18.Pitak-Arnnop P. Statistics or ethics? Decision to treat drooling. Arch Otolaryngol Head Neck Surg 2010;136:315.  Back to cited text no. 18
19.Pitak-Arnnop P, Hemprich A, Dhanuthai K, Pausch NC. Ethical conduct of human research: Some controversies. Otolaryngol Head Neck Surg 2010;143:469-70.  Back to cited text no. 19
20.Pitak-Arnnop P. The dilemma of the wedding band. Orthopedics 2010;33:710-1.  Back to cited text no. 20
21.Pitak-Arnnop P, Hemprich A, Pausch NC. Evidence-based oral and maxillofacial surgery: Some pitfalls and limitations. J Oral Maxillofac Surg 2011;69:252-7.   Back to cited text no. 21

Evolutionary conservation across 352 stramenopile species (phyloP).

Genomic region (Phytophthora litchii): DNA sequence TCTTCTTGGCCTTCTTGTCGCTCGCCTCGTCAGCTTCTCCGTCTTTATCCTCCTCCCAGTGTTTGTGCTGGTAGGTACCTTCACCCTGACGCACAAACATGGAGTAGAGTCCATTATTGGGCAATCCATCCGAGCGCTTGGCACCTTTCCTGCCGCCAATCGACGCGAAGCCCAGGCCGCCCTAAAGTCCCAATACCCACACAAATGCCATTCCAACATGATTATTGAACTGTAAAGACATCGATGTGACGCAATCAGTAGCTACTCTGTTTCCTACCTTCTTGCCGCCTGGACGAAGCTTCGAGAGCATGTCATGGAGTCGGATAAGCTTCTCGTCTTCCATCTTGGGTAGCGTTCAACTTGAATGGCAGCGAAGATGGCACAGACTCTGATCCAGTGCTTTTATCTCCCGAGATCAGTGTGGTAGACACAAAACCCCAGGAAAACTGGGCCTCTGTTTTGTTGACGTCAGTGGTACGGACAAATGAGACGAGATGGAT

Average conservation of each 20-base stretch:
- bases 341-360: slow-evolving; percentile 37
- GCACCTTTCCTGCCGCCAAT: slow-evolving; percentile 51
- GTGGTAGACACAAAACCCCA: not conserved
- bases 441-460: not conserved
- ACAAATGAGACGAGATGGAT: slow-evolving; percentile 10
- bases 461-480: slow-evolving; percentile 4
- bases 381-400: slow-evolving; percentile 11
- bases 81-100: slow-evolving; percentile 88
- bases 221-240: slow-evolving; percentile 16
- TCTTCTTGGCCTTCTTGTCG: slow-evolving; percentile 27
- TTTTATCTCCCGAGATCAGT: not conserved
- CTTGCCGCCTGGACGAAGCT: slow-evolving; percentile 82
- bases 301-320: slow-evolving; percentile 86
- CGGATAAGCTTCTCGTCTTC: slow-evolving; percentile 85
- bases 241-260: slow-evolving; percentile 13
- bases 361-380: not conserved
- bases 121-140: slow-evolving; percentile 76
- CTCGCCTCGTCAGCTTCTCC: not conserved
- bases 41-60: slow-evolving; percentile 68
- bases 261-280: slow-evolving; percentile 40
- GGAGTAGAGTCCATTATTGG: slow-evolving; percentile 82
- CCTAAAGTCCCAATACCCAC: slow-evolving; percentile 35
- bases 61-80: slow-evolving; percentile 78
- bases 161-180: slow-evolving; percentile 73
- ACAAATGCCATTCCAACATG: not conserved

22.Pitak-Arnnop P, Hemprich A, Dhanuthai K, Pausch NC. Principlism: The simplicity of complexity, or the complexity of simplicity? J Plast Reconstr Aesthet Surg 2011;64:978-9.  Back to cited text no. 22

Correspondence Address:
Poramate Pitak-Arnnop
Klinik und Poliklinik für Mund-, Kiefer- und Plastische Gesichtschirurgie, Universitätsklinikum Leipzig AöR, Nürnberger Str. 57, 04103 Leipzig, Germany

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Source of Support: None, Conflict of Interest: None

DOI: 10.4103/0972-0707.92617

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[Pubmed] | [DOI]
2 Authoræs reply
Shah, N.
Journal of Conservative Dentistry. 2012; 15(1): 93-94